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Chat & Chew: Colon Cancer Screening Among Men

The purpose of this in-depth qualitative study is to describe and advance understanding of the barriers associated with colorectoral cancer (CRC) screening among Somali men (ages 50–74) in Minnesota by employing focus group methodology.

Principal Investigator 

Charles R. Rogers, PhD, MPH, MS, CHES

Co-Investigatorschat chewchat chew

Todd Rockwood, PhD
Sherrie Flynt Wallington, PhD

Project Manager

O. Jessica Obidike

Community Partners

Dr. Steve Vincent - People’s Center Health Services
Abdullahi Sheikh - Brian Coyle Community Center

Team Members

Zahra Mahamed, Research Assistant
Musse Hussein, Research Assistant
ClayVon Lowe/D-Brand Designs, Marketing Consultant

Overview

In 2016, MN Community Measurement revealed that Somali immigrants (ages 50–74) have a CRC screening rate of 24% in Minnesota, which is significantly below the statewide average (71%) and the screening rate for whites (73%). The lack of research on CRC prevention and control among Somali immigrants—Somali males, specifically—in the U.S. is a forthcoming public health emergency since five-year survival rates for CRC are nearly 90% when diagnosed at an early stage via screening.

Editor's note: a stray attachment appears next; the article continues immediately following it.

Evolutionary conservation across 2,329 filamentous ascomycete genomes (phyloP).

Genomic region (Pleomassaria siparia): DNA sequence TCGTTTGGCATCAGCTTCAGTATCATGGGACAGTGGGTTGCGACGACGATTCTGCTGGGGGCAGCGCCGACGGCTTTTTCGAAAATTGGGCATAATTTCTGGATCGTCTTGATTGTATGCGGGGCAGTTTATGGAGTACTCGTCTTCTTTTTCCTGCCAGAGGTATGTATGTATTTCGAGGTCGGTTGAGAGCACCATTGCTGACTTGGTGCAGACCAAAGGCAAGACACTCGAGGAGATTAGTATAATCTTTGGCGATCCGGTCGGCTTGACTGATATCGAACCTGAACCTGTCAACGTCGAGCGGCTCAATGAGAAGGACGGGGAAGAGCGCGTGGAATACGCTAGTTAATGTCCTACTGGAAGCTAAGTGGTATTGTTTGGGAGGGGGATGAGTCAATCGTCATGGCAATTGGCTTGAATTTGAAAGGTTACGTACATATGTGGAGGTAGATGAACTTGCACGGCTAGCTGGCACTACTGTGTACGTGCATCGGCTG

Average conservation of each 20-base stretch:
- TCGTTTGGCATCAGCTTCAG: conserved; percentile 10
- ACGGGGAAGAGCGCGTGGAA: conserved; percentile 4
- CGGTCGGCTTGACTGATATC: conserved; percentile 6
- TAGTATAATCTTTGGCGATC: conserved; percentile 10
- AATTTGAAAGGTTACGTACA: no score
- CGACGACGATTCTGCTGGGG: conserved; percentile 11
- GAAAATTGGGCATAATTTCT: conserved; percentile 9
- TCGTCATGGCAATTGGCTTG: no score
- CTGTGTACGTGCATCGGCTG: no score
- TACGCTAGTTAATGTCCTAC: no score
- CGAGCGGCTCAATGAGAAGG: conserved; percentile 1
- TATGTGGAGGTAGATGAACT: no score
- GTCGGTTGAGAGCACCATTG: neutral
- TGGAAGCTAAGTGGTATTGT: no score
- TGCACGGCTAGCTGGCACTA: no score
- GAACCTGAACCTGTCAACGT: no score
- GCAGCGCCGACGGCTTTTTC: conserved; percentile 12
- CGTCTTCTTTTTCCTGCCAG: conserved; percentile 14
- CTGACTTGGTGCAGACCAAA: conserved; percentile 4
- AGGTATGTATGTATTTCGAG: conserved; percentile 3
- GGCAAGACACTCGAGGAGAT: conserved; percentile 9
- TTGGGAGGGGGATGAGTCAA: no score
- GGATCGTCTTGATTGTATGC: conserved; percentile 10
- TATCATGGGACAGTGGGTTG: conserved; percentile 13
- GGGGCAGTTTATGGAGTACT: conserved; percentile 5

Publications

Rogers, C. R., Wallington, S.F., Mahamed, Z.A., Obidike, O.J., Sheikh, A., Rockwood, T., Vincent, S. & Lowe, C.D. (2016, September). Barriers Associated with (Colorectal) Cancer Screening Among Somali Men: A Qualitative Pilot Study. Poster presented at Ninth American Association for Cancer Research Conference on the Science of Cancer Health Disparities in Racial/Ethnic Minorities and the Medically Underserved - Fort Lauderdale, FL.